Yet Pfaff's point is well taken: for there is a great difference between a Frenchman chiding someone for using an Anglicism within French vocabulary in France and, here in America, seriously questioning someone's very Patriotism because they, for instance, dare say that their country's involvement in a war overseas might actually be counterproductive, where not even also morally wrong.
And the reason for this difference is that France was, as was- and, in many cases, still is- typical of the independent jurisdictions we call "Nations" that have been popping up all over Europe ever since the dawn of Modern History down even to the present day (see 'KOSOVO: 2008')- that is, one that was, at least originally, based primarily on ethnicity: if a geographical area contained mostly Frenchmen- people who spoke French and, at least outwardly, appeared to be of French ethnic extraction- it was considered to be part of something called 'France'. Where problems in this regard would crop up, they would usually do so where it could well be argued, and on the very same basis, that the area in question could also be claimed by those who were not Frenchmen (see 'ALSACE-LORRAINE: 1870-71, 1918') or Czech (see 'the SUDETENLAND: 1938')- say, by the people known as Germans (as were involved in the two cases I just cited).
Pfaff properly points out the following: Nationalism is usually thought a primordial historical phenomenon, the emotional binding by which political communities originally emerged, and through which the ethnic community finds its historical expression and maturity... [t]his is not true. Nationalism is a phenomenon of the European nineteenth century. It is a political consequence of the literary-intellectual movement called Romanticism, a Central European reaction to the universalizing, and therefore disorienting, ideas of the eighteenth-century French Enlightenment.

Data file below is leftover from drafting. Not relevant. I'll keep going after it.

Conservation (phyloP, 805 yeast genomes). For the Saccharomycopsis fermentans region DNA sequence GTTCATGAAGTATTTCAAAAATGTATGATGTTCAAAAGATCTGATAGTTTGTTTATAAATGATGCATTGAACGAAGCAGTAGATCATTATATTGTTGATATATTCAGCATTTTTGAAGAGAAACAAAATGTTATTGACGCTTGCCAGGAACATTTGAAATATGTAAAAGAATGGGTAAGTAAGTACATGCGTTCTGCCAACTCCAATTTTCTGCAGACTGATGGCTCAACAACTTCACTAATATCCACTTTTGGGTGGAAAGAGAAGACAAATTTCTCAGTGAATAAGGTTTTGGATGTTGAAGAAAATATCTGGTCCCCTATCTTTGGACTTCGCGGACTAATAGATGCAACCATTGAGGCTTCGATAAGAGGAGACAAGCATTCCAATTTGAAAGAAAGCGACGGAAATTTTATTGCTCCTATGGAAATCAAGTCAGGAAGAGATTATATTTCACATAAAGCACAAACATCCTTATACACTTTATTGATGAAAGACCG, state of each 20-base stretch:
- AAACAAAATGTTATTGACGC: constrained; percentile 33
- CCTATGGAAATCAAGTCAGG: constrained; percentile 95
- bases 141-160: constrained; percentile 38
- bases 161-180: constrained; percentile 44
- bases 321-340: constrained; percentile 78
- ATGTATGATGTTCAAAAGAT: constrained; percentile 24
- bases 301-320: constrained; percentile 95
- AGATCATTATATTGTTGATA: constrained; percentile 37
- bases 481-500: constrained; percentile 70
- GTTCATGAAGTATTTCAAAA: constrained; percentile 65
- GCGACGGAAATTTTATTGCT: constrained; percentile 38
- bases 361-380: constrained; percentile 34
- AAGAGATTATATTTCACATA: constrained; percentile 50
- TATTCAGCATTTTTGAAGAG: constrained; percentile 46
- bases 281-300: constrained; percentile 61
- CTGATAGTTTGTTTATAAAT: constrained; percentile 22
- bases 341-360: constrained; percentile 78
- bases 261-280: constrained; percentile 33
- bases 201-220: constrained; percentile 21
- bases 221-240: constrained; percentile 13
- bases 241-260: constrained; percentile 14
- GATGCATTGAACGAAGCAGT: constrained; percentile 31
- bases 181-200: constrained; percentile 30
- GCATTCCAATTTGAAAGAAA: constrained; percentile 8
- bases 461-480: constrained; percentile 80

All as may be... but there is even more to here be discerned within Pfaff's above summary of Nationalism's origins. Notice that he denotes a "Central European reaction" to the "French Enlightenment" (underlining, obviously, mine). Put another way: Nationalism was a further outgrowth of that very conflict I myself only just touched upon in passing: the Central European Germans vs. the French.
Those who were (or thought themselves as) ethnolinguistically German saw- in the Enlightenment- an attempt to "Francocize" otherwise historically German lands (the later struggle over Alsace-Lorraine was directly related to this fear). 'Greater Germany'- as we must call it, since a sovereign Nation-State called Deutschland=Germany did not yet exist- was in political disarray come the end of the first decade of the 19th Century: the Holy Roman Empire that had loosely (and, over recent decades, very loosely!) bound the German-speaking Deutsch together going well back into the Medieval Period, despite their being divided amongst literally hundreds of separate political entities, large and small, was gone for good- a casualty of the Napoleonic Wars (and, of course, the very Napoleon who had fomented these eponymous conflicts happened to be ruler of France).